A court on Wednesday approved a total of $ 800 million US in payout cash from casino company MGM Resorts International and its insurers to more than 4,400 relatives and victims of the Las Vegas strip shooting that was the deadliest in recent U.S. history.
The action makes final a deal announced earlier this month and settles dozens of lawsuits on the eve of the third anniversary of the shooting that killed 58 people and injured more than 850 at an open-air concert near the Mandalay Bay resort.
Clark County District Court Judge Linda Bell, in her brief order, cited “near-unanimous participation in the settlement among potential claimants.”
Authorities said more than 22,000 people were attending an outdoor music festival when a gunman firing military-style weapons from windows on the 32nd floor of the Mandalay Bay rained rapid-fire bullets into the crowd.
MGM Resorts, owner of the hotel and the concert venue, acknowledged no liability with the settlement. It will pay $ 49 million US, while its insurance companies will pay $ 751 million US.
“We are grateful that the decision brings families, victims and the community closer to closure,” the company said in a statement. It noted the anniversary of the Oct. 1, 2017, event, calling it “a time of great sadness and reflection.”
Payments expected by the end of the year
Memorial ceremonies are scheduled for Thursday at several venues in Las Vegas, including a reading of the names of the slain beginning at 10:05 p.m. — the time the first shots rang out.
Attorney Robert Eglet, the plaintiffs’ lawyer who spent a year arranging the settlement with clients, legal firms and attorneys in at least 10 states, said amounts to be disbursed will be determined by two retired judges and he’s hopeful that payments will begin going out by the end of the year.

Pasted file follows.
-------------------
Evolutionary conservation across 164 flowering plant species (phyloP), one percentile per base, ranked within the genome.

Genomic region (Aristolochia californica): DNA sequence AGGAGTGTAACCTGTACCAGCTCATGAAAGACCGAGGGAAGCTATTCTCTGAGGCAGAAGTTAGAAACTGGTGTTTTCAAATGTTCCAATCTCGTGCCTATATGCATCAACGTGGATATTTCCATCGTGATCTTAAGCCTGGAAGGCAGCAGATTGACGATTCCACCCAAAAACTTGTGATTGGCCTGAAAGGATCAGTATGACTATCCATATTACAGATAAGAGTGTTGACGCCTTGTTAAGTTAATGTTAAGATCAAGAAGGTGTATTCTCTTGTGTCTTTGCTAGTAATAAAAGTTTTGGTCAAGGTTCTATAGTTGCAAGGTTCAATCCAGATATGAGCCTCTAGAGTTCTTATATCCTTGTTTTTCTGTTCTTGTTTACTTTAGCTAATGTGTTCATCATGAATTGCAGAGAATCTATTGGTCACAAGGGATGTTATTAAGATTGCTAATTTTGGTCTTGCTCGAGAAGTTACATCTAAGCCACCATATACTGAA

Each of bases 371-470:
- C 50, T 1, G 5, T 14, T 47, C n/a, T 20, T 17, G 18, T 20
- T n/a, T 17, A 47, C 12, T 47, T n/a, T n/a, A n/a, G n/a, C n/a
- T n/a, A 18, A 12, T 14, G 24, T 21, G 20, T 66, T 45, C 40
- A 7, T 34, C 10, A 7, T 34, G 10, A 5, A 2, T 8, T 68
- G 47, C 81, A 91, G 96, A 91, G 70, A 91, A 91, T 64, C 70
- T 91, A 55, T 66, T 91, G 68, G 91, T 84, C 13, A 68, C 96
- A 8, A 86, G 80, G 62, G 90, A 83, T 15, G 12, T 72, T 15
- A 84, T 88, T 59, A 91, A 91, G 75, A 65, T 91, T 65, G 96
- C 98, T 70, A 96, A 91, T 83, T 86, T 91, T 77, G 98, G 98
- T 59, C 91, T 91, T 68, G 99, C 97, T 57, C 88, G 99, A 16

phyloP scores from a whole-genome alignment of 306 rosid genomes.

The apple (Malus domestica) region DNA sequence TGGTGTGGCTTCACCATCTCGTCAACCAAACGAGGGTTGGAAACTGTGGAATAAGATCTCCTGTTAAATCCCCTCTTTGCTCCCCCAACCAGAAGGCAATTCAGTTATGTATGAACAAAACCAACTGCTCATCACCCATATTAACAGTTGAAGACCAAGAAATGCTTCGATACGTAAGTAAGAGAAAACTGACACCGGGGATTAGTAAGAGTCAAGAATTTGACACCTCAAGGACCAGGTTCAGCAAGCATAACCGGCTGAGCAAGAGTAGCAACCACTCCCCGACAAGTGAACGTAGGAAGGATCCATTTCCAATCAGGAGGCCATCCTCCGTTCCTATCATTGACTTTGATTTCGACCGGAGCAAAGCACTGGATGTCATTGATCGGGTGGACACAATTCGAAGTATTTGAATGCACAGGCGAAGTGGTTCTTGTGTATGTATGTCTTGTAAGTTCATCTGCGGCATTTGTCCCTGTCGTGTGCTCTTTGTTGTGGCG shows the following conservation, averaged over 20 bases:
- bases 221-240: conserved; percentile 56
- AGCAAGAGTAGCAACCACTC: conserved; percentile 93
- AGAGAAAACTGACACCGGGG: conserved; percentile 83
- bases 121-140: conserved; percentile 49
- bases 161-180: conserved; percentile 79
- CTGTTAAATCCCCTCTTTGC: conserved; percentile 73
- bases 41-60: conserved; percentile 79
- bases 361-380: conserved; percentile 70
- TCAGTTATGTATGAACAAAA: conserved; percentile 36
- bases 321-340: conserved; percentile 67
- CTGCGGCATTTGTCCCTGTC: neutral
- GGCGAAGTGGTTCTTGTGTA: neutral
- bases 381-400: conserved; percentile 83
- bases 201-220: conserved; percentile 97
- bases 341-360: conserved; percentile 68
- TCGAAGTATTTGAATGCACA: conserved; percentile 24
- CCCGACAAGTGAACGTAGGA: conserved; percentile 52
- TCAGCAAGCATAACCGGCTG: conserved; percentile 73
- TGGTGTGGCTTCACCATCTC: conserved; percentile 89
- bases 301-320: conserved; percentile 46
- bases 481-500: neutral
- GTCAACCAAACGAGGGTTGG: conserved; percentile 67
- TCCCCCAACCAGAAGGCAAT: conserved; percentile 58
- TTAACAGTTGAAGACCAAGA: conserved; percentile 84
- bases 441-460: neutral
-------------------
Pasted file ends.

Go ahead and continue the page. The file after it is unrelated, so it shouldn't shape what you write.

“We’ll send out notices of the order. After 30 days the $ 800 million will be deposited,” Eglet said.
Eglet previously said that everyone involved “recognized there are no winners in long, drawn-out litigation with multiple trials where people and the community are reliving the event every time we try a case.”
A line-by-line list of victims, identified by their initials only, runs for more than 170 pages of a 225-page civil complaint filed Sept. 9 seeking compensation and punitive damages from MGM Resorts. It accused the casino company of negligence, wrongful death and liability in the 2017 shooting.
Millions of dollars could go to the most severely and permanently injured, Eglet said, depending on factors including age, number of dependents, type of injuries, previous and future medical treatment, and ability to work.
A minimum $ 5,000 US would go to each person who filed a claim for unseen injuries.
Court filings in the case don’t mention the gunman, Stephen Paddock, who killed himself before police closed in.
Las Vegas police and the FBI determined the 64-year-old retired accountant and high-stakes poker player meticulously planned the attack and acted alone. They theorized he may have sought notoriety, but said they never determined a clear motive for the attack.
Bernie Sanders swept Sin City on Saturday, dominating the Nevada caucuses in a victory that makes the 78-year-old U.S. senator the unequivocal 2020 Democratic presidential front-runner.
He even hit the jackpot at the Bellagio hotel.
The casino complex famed for its shooting fountains was one of the most important caucus locations, as one of several on the Vegas Strip where the tens of thousands of people who cook, clean, serve and deal cards for tourists were eligible to vote on their lunch break.
Underscoring logistical problems that have hampered primaries in other U.S. states, some people struggled to find the voting site and were locked out because they arrived late. It’s a sprawling complex.